UAV "Challenge Series" Curriculum
The curriculum began initially as a series of tasks that a student or a group of students would achieve in order to move on to the next level.
In the beginning, this seemed like a very plausible way to motivate students to progress through the program. This method is similar to those employed by video game designers in which a participant “levels up” to unlock the next challenges.
This design worked well in the initial training phases. However, students quickly mastered the fundamental levels eclipsing the instructor's demonstrable knowledge. Transformation of events determined that the approach works well when there are one or two ways to learn a skill, and resources available for a student to practice and challenge as they make their way towards that end goal.
During the School Year
The curriculum continued on into the school year of 2014-2015. Here are a few examples of what happened in the MBT classes of Bethel and Chefornak.
(as reported by Bethel MBT Coordinator Megan Shaw)
Our team first started working on with UAVs in December 2014. We did our first big build at that meeting. The excitement of the kids present caused more students to join for our subsequent meetings. After our winter break, we started meeting every other Wednesday. Within a few weeks, we had our base team and several sub-groups that worked well together. Our first big challenge was in January, when we couldn’t seem to get our UAV to fly properly. We troubleshot on our own but hadn’t been able to get the UAV to fly without “spinning out” by the end of the meeting. At the next meeting, some students watched Hoverlabs troubleshooting videos while others compared the UAV we were having issues with to the other two that were built. The videos yielded some success but we were still struggling. I arranged a Skype with Brett from Hoverlabs and with his guidance, we solved our issue.
The rest of the year we spend working on the guided challenges from Kevin and John. Much time was devoted to cutting weight to get the camera in the air and building light weight frames has become a bit of an obsession for the kids.
As our school year is wrapping up, we still have not completed all the challenges from Kevin and John. We also need to have several more pilots who are fully comfortable with the UAVs. However, we are excited to continue working on our shortcomings and looking forward to completing the challenges.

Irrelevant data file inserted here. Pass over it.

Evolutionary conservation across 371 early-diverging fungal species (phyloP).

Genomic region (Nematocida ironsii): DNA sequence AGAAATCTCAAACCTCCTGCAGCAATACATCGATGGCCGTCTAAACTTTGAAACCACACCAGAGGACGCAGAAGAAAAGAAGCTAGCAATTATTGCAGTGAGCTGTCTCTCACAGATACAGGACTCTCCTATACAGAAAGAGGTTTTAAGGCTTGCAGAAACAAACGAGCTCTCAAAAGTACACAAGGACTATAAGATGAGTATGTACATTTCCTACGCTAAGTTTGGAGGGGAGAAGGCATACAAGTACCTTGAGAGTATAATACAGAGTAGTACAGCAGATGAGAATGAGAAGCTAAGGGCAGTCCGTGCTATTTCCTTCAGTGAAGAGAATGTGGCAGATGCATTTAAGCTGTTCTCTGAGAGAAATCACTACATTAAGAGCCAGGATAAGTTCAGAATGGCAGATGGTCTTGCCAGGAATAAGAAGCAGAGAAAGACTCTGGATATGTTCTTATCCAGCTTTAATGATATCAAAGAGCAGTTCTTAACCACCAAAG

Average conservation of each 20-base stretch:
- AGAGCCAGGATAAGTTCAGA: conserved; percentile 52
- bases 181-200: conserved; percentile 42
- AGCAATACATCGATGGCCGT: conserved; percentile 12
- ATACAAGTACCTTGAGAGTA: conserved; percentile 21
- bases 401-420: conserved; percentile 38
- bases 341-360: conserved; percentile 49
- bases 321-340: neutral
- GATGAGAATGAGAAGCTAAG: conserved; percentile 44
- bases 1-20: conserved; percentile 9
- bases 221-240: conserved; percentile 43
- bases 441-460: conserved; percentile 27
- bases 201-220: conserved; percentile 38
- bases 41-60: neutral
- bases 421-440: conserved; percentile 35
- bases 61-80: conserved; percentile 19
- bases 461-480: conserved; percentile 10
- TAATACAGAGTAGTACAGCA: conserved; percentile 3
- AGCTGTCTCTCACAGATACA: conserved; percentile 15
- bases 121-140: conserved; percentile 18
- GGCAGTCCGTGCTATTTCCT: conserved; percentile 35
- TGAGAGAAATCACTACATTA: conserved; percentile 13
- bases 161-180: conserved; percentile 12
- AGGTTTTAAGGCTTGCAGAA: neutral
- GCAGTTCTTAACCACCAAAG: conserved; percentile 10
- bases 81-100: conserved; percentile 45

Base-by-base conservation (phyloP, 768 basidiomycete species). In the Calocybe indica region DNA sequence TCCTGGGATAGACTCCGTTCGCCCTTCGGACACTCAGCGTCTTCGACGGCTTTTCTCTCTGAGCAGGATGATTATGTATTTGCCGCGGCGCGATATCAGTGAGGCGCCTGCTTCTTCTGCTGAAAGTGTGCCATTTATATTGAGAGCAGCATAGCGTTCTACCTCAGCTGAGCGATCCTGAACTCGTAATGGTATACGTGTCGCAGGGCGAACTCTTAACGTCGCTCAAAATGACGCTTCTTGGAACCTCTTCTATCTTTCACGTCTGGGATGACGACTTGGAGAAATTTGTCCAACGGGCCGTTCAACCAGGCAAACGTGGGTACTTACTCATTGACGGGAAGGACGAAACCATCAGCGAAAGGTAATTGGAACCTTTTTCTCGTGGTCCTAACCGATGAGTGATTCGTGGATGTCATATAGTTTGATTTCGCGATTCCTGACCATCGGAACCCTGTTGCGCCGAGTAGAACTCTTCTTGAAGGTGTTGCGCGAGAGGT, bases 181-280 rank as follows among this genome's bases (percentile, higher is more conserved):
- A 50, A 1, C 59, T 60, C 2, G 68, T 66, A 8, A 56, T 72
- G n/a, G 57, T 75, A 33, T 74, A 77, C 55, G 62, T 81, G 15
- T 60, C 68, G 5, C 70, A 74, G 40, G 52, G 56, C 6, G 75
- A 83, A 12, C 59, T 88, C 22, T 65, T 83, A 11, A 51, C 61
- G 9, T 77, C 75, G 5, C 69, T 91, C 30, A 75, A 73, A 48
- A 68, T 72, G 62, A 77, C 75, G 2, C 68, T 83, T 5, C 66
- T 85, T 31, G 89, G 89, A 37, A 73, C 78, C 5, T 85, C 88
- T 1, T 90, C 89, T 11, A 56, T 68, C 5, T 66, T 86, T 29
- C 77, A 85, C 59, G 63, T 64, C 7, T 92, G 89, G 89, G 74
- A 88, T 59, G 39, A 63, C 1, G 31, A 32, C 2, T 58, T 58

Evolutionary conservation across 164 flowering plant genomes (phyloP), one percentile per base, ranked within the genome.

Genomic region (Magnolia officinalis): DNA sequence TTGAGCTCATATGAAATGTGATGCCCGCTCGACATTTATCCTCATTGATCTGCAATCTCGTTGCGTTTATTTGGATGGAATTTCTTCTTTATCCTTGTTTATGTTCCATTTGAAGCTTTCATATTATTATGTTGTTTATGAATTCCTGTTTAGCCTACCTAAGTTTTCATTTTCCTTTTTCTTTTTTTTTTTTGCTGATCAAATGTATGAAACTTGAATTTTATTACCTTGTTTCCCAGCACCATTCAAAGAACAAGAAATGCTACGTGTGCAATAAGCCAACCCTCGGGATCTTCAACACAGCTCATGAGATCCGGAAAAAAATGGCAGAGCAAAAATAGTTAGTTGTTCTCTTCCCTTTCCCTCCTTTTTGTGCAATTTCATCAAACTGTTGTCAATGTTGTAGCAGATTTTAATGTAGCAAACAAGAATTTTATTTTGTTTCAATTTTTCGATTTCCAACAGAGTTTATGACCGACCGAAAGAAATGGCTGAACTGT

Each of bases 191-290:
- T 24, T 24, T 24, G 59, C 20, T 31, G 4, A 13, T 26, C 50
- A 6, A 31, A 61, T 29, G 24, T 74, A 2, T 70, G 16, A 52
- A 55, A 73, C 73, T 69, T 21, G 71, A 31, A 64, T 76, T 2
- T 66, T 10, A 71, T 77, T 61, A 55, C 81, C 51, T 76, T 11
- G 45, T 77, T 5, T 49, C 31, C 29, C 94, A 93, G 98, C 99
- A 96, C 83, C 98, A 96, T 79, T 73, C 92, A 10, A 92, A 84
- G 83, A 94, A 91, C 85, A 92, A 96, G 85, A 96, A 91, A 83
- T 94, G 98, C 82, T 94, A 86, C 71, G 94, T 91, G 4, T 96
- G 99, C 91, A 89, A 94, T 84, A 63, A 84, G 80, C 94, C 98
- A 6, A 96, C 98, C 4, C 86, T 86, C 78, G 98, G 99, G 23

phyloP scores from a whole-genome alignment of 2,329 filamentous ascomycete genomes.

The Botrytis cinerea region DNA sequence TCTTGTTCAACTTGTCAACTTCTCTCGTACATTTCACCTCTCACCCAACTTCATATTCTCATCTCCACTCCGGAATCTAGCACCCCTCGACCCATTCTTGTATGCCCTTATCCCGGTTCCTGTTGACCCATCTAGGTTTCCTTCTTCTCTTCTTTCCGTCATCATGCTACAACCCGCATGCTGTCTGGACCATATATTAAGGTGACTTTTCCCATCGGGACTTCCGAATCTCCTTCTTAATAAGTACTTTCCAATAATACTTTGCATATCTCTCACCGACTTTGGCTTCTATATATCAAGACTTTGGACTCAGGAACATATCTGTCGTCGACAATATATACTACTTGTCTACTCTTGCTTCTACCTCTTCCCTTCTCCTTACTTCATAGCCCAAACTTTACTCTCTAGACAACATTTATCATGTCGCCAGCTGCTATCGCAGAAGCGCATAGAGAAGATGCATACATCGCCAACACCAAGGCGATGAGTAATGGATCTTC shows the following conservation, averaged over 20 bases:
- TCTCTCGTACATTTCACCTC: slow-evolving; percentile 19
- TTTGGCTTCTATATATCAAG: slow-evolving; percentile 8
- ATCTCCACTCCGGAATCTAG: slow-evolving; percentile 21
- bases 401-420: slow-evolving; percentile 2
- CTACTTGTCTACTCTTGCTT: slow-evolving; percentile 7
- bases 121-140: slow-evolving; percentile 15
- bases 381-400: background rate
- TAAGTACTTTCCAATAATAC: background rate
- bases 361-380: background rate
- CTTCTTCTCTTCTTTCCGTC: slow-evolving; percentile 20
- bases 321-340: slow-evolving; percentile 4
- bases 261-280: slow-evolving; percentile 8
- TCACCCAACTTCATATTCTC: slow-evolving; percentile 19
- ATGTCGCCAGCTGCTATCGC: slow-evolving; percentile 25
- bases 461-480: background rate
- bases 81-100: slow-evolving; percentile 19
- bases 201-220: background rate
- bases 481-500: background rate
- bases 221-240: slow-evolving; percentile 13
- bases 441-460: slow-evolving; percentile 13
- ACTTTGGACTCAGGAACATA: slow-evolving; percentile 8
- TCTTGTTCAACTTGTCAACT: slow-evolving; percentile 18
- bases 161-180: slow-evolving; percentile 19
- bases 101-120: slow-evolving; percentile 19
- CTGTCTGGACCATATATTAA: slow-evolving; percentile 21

What was the highlight...
When the kids got the UAV off the ground the first time. It was only for a few seconds, in my classroom (so not high at all!) but they were so excited, since we’d had so many issues with it and had been trying to get it to fly correctly for over a month. They all started cheering.
Social Emotional Learning focus...
Teamwork. The kids work great together and are always willing to pair off or welcome someone new in.
(as reported by Chefornak MBT Coordinator Jared Mixon)
Students learned the fundamentals of balance and center of mass through building and designing a UAV. Students became aware of the purpose of props for lift. Students collaborated to find ways to improve their design.
Some of our students learned how to use the Mobius camera to take images. Not all students practiced flying the drones, a few still feel unsure about taking the controls. We haven't had a chance to demonstrate the UAV for the community. Our video and image collection was minimal. Students decided to spend most of their time experimenting with types of building materials and design ideas, rather than record video.
Many of the students who took part in the MBT Project were also in our Robotics Course, so they had the experience and a high level of comfort with designing and testing prototypes. As spring time came, the combination of basketball and hunting really diminished participation. We had some good ideas for ways to build a balance UAV, and the students researched some models that could be printed on a 3D printer.
UAV Flight School
As a result of lessons learned in 2015 summer instruction, the “Challenge Series” grew into a comprehensive UAV curriculum.
A Paradigm Shift
UAV Flight School Curriculum,
Student Pilot License
Advanced Pilot License
We had learned that flying UAVs is an intrinsically motivating end goal, and students were willing to work to earn the freedom to use it for a variety of purposes. Allowing a student to progress too quickly sometimes resulted in costly crashes that set the program back both financially and emotionally. Students feel bad about crashing and are often reluctant to fly again.
Called “UAV Flight School,” the curriculum is modeled after the process and certifications needed to earn a fixed-wing private pilot’s license. In this model, students became skilled in the use of UAVs in a similar method to the way a 16-year old student earns a license to drive a vehicle.
UAVs are exciting devices that have a lot of intrinsic motivation for students. Like driving a car, it enables the user to go and see the world from a different perspective (image: from the UAV). They can either garner admiration from their peers for awesome flight skill, a fantastic video or image, or they can answer a question that they have about the environment around them. Either way, the license opens doors for a student to explore and share.
We created four separate parts of the UAV flight school program, integrating the written and performance evaluations into each component, which students must pass in order to be issued a license. Our flight school model was set up in such a way where students could work independently on particular areas of training and be held accountable for their progress. Ultimately a licensed student would be able to “check out” a UAV for use on an approved project.